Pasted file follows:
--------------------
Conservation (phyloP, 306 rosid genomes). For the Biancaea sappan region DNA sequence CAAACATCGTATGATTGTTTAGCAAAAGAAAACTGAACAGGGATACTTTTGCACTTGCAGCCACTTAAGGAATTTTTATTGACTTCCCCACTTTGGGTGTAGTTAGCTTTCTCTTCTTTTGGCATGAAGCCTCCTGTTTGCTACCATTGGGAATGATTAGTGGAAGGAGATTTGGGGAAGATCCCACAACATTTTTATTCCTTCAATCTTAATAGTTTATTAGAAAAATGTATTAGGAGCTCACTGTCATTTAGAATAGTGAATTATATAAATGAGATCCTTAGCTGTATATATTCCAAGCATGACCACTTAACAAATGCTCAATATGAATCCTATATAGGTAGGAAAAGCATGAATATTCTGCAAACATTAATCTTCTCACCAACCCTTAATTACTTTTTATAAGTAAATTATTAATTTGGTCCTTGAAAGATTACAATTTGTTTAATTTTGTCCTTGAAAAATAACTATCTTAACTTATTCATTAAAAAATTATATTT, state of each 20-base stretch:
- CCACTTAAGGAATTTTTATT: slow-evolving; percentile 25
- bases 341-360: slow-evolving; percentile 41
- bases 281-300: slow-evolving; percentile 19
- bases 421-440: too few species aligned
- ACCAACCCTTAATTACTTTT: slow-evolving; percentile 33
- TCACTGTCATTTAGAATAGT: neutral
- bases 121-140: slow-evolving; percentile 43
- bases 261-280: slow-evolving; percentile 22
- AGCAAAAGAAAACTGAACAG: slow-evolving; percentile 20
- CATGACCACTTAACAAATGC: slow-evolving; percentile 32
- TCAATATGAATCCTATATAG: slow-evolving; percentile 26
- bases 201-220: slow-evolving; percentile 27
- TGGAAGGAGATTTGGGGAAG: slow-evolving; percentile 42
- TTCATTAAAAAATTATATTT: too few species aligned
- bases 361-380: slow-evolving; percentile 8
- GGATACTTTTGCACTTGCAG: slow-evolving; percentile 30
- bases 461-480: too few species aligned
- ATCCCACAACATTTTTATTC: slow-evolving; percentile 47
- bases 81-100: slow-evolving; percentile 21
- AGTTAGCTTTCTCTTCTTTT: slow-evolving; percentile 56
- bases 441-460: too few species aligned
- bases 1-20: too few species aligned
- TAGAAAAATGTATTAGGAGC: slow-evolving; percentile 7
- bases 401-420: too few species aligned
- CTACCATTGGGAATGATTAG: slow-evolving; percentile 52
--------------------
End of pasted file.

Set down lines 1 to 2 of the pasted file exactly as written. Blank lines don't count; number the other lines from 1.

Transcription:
Conservation (phyloP, 306 rosid genomes). For the Biancaea sappan region DNA sequence CAAACATCGTATGATTGTTTAGCAAAAGAAAACTGAACAGGGATACTTTTGCACTTGCAGCCACTTAAGGAATTTTTATTGACTTCCCCACTTTGGGTGTAGTTAGCTTTCTCTTCTTTTGGCATGAAGCCTCCTGTTTGCTACCATTGGGAATGATTAGTGGAAGGAGATTTGGGGAAGATCCCACAACATTTTTATTCCTTCAATCTTAATAGTTTATTAGAAAAATGTATTAGGAGCTCACTGTCATTTAGAATAGTGAATTATATAAATGAGATCCTTAGCTGTATATATTCCAAGCATGACCACTTAACAAATGCTCAATATGAATCCTATATAGGTAGGAAAAGCATGAATATTCTGCAAACATTAATCTTCTCACCAACCCTTAATTACTTTTTATAAGTAAATTATTAATTTGGTCCTTGAAAGATTACAATTTGTTTAATTTTGTCCTTGAAAAATAACTATCTTAACTTATTCATTAAAAAATTATATTT, state of each 20-base stretch:
- CCACTTAAGGAATTTTTATT: slow-evolving; percentile 25